Ugly Game

Soccer in Stilettos by Liam Newman is a definitive look at the rise of women’s football, telling the inspirational story of how the female sport has slowly but surely stepped out of the shadow of its male counterpart to become the truly beautiful game that it is today. With the future of the sport looking brighter than ever, how did football finally show sexism the red card?

Of the club titles, one is already proving popular with Leeds United fans, and flying off the shelves. Jon Howe’s The Only Place For Us is the A to Z history of Leeds United’s Elland Road home, revealing the stories behind its past uses, famous features and characters – plus fires, gypsy curses and escaped pantomime horses. Using archive research, insiders’ insights and fascinating photos, Jon Howe retraces the intriguing historical journey of one of Britain’s most iconic football grounds.

Then on the autobiography front we have Moody Blue, the self-told-tale of former Rangers legend Marco Negri and Luggy, the story of journeyman manager Paul Sturrock.

Ockley Books

This Yorkshire-based publisher’s small but finely-crafted football list is one of the best around. Current highlights include Adam Digby’s Juventus: A History in Black and White and Roger Domeneghetti’s From the Back Page to the Front Room: Football’s Journey Through the English Media.

I think the best, however, may be yet to come. It’s pretty rare these days that you hear of a football book and think ‘Wow, why has no-one written about that before?’ The Agony & The Ecstasy: A Comprehensive History of the Play-Offs by Richard Foster is definitely one of the most exciting ideas I’ve heard in a long time. You can read an extract here.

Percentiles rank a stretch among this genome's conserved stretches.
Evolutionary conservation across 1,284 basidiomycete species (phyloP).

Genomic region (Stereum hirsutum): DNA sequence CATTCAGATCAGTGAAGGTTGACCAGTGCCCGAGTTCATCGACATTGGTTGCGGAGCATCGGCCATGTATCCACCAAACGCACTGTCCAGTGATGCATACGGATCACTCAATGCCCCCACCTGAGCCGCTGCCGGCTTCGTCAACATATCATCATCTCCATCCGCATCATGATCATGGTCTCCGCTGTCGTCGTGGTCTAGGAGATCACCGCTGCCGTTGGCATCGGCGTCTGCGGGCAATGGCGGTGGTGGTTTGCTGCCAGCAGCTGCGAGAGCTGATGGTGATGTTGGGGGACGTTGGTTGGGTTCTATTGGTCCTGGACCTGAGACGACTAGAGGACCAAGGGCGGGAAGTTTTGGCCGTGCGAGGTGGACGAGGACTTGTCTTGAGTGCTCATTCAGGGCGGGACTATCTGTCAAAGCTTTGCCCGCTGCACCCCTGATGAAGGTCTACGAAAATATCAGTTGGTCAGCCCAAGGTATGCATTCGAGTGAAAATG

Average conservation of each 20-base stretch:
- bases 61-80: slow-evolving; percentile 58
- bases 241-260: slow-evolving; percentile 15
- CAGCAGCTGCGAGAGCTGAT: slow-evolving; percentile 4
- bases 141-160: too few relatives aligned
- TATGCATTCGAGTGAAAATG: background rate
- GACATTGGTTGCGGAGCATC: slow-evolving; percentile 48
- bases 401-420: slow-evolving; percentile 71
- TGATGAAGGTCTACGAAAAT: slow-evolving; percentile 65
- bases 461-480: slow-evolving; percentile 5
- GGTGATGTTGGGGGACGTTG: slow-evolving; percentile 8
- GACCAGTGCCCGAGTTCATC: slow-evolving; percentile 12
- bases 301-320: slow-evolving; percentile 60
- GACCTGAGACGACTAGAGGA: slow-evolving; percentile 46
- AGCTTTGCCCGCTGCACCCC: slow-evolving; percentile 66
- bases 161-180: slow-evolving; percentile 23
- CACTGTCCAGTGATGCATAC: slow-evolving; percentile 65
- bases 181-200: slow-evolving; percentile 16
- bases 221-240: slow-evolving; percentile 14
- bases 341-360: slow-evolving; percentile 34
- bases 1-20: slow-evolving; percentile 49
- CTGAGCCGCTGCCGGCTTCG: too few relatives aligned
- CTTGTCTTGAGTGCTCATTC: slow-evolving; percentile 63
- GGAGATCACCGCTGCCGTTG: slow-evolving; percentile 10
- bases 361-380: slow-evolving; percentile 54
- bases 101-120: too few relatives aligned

Trinity Mirror Sports Media


Danny Higginbotham Rise of the Underdog, RRP £16.99

Danny Higginbotham has always been honest. What he lacked in natural ability as a footballer, he made up for in raw passion and commitment.

He started his football education under the greatest – Sir Alex Ferguson – at his beloved Manchester United. After a headline-making loan spell in Belgium, he embarked on an eventful career journey, taking in stops at high-flying Derby County, Southampton, Sunderland and Stoke City.

Sharing Premier League dressing rooms and pitches with some big names, he experienced both sides of the modern game – from the gut-wrenching agony of relegation to the champagne moments of reaching Wembley. Along the way, he worked under charismatic bosses like Jim Smith, Harry Redknapp and Roy Keane – who delivered the most bizarre team talk he’s ever heard. At Stoke, he learned about the team-bonding tricks of Tony Pulis.

As honest and whole-hearted as his career on the pitch ‘Rise of the Underdog’ is the entertaining inside story of how an ordinary lad worked his way up the professional ladder, learning the lessons it takes to survive at the highest level of the English game.